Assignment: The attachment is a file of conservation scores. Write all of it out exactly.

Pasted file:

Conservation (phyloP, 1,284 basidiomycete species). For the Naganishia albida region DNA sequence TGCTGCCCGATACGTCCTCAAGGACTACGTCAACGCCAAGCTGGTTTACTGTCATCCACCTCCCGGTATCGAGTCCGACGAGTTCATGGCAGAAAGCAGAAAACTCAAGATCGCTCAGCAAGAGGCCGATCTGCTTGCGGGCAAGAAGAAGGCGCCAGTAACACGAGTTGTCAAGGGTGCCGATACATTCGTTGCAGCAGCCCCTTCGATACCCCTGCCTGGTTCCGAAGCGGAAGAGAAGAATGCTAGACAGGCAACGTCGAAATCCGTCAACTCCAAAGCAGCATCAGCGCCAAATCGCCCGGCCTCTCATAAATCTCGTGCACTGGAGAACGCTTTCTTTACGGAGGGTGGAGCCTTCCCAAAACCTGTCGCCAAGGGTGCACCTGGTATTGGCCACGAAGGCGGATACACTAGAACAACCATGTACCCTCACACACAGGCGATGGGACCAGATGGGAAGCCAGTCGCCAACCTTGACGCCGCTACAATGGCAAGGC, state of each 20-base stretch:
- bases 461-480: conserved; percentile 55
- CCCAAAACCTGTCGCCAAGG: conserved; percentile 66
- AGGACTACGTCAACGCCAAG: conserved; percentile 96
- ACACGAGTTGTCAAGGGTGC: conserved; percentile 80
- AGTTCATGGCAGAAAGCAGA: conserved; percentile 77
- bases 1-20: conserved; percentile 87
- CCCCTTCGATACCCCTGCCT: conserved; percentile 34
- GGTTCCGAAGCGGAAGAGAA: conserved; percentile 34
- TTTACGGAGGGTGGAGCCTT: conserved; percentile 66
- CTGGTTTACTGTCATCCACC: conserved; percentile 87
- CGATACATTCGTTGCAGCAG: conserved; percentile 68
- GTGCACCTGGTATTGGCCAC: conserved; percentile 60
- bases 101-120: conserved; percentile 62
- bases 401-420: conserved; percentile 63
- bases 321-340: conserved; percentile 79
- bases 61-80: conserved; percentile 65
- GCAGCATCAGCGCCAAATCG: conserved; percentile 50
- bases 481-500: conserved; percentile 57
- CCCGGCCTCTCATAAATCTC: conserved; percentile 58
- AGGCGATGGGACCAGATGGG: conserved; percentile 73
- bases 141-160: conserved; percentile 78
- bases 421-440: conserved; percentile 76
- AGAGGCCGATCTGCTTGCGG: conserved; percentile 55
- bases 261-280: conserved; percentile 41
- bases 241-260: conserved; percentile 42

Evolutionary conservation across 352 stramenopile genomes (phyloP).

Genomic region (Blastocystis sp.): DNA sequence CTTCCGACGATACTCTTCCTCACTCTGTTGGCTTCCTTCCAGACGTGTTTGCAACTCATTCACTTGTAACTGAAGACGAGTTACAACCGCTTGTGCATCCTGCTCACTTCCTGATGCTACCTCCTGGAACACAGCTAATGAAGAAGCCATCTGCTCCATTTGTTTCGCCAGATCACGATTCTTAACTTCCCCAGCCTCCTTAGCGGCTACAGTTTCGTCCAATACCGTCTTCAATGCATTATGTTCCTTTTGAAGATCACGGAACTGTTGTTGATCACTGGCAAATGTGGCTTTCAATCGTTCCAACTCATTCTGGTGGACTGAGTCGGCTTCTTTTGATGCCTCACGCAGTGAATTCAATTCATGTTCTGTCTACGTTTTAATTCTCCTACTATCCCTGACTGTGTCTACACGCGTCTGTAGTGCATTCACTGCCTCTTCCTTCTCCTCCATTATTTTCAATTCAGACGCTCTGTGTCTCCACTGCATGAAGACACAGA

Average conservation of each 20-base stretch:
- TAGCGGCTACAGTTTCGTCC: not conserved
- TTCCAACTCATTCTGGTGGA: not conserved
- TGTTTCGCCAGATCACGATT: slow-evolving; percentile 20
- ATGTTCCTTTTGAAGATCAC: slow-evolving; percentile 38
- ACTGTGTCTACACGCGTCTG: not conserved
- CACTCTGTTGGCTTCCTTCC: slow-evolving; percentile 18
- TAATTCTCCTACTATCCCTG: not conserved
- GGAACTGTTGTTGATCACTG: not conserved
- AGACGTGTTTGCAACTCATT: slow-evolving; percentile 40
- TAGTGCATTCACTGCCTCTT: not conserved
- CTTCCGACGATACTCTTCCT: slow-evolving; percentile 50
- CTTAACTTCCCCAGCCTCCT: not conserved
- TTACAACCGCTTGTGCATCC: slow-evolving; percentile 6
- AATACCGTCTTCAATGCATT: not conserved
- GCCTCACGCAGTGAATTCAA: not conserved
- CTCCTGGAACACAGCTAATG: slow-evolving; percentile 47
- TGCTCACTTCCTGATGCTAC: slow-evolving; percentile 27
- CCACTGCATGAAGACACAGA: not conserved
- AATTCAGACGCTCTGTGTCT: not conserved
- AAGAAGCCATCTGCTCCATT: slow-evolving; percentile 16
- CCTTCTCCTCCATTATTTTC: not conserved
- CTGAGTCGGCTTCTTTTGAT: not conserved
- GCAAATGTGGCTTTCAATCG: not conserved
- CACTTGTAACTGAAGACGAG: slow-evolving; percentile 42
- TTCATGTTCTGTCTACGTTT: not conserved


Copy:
Conservation (phyloP, 1,284 basidiomycete species). For the Naganishia albida region DNA sequence TGCTGCCCGATACGTCCTCAAGGACTACGTCAACGCCAAGCTGGTTTACTGTCATCCACCTCCCGGTATCGAGTCCGACGAGTTCATGGCAGAAAGCAGAAAACTCAAGATCGCTCAGCAAGAGGCCGATCTGCTTGCGGGCAAGAAGAAGGCGCCAGTAACACGAGTTGTCAAGGGTGCCGATACATTCGTTGCAGCAGCCCCTTCGATACCCCTGCCTGGTTCCGAAGCGGAAGAGAAGAATGCTAGACAGGCAACGTCGAAATCCGTCAACTCCAAAGCAGCATCAGCGCCAAATCGCCCGGCCTCTCATAAATCTCGTGCACTGGAGAACGCTTTCTTTACGGAGGGTGGAGCCTTCCCAAAACCTGTCGCCAAGGGTGCACCTGGTATTGGCCACGAAGGCGGATACACTAGAACAACCATGTACCCTCACACACAGGCGATGGGACCAGATGGGAAGCCAGTCGCCAACCTTGACGCCGCTACAATGGCAAGGC, state of each 20-base stretch:
- bases 461-480: conserved; percentile 55
- CCCAAAACCTGTCGCCAAGG: conserved; percentile 66
- AGGACTACGTCAACGCCAAG: conserved; percentile 96
- ACACGAGTTGTCAAGGGTGC: conserved; percentile 80
- AGTTCATGGCAGAAAGCAGA: conserved; percentile 77
- bases 1-20: conserved; percentile 87
- CCCCTTCGATACCCCTGCCT: conserved; percentile 34
- GGTTCCGAAGCGGAAGAGAA: conserved; percentile 34
- TTTACGGAGGGTGGAGCCTT: conserved; percentile 66
- CTGGTTTACTGTCATCCACC: conserved; percentile 87
- CGATACATTCGTTGCAGCAG: conserved; percentile 68
- GTGCACCTGGTATTGGCCAC: conserved; percentile 60
- bases 101-120: conserved; percentile 62
- bases 401-420: conserved; percentile 63
- bases 321-340: conserved; percentile 79
- bases 61-80: conserved; percentile 65
- GCAGCATCAGCGCCAAATCG: conserved; percentile 50
- bases 481-500: conserved; percentile 57
- CCCGGCCTCTCATAAATCTC: conserved; percentile 58
- AGGCGATGGGACCAGATGGG: conserved; percentile 73
- bases 141-160: conserved; percentile 78
- bases 421-440: conserved; percentile 76
- AGAGGCCGATCTGCTTGCGG: conserved; percentile 55
- bases 261-280: conserved; percentile 41
- bases 241-260: conserved; percentile 42

Evolutionary conservation across 352 stramenopile genomes (phyloP).

Genomic region (Blastocystis sp.): DNA sequence CTTCCGACGATACTCTTCCTCACTCTGTTGGCTTCCTTCCAGACGTGTTTGCAACTCATTCACTTGTAACTGAAGACGAGTTACAACCGCTTGTGCATCCTGCTCACTTCCTGATGCTACCTCCTGGAACACAGCTAATGAAGAAGCCATCTGCTCCATTTGTTTCGCCAGATCACGATTCTTAACTTCCCCAGCCTCCTTAGCGGCTACAGTTTCGTCCAATACCGTCTTCAATGCATTATGTTCCTTTTGAAGATCACGGAACTGTTGTTGATCACTGGCAAATGTGGCTTTCAATCGTTCCAACTCATTCTGGTGGACTGAGTCGGCTTCTTTTGATGCCTCACGCAGTGAATTCAATTCATGTTCTGTCTACGTTTTAATTCTCCTACTATCCCTGACTGTGTCTACACGCGTCTGTAGTGCATTCACTGCCTCTTCCTTCTCCTCCATTATTTTCAATTCAGACGCTCTGTGTCTCCACTGCATGAAGACACAGA

Average conservation of each 20-base stretch:
- TAGCGGCTACAGTTTCGTCC: not conserved
- TTCCAACTCATTCTGGTGGA: not conserved
- TGTTTCGCCAGATCACGATT: slow-evolving; percentile 20
- ATGTTCCTTTTGAAGATCAC: slow-evolving; percentile 38
- ACTGTGTCTACACGCGTCTG: not conserved
- CACTCTGTTGGCTTCCTTCC: slow-evolving; percentile 18
- TAATTCTCCTACTATCCCTG: not conserved
- GGAACTGTTGTTGATCACTG: not conserved
- AGACGTGTTTGCAACTCATT: slow-evolving; percentile 40
- TAGTGCATTCACTGCCTCTT: not conserved
- CTTCCGACGATACTCTTCCT: slow-evolving; percentile 50
- CTTAACTTCCCCAGCCTCCT: not conserved
- TTACAACCGCTTGTGCATCC: slow-evolving; percentile 6
- AATACCGTCTTCAATGCATT: not conserved
- GCCTCACGCAGTGAATTCAA: not conserved
- CTCCTGGAACACAGCTAATG: slow-evolving; percentile 47
- TGCTCACTTCCTGATGCTAC: slow-evolving; percentile 27
- CCACTGCATGAAGACACAGA: not conserved
- AATTCAGACGCTCTGTGTCT: not conserved
- AAGAAGCCATCTGCTCCATT: slow-evolving; percentile 16
- CCTTCTCCTCCATTATTTTC: not conserved
- CTGAGTCGGCTTCTTTTGAT: not conserved
- GCAAATGTGGCTTTCAATCG: not conserved
- CACTTGTAACTGAAGACGAG: slow-evolving; percentile 42
- TTCATGTTCTGTCTACGTTT: not conserved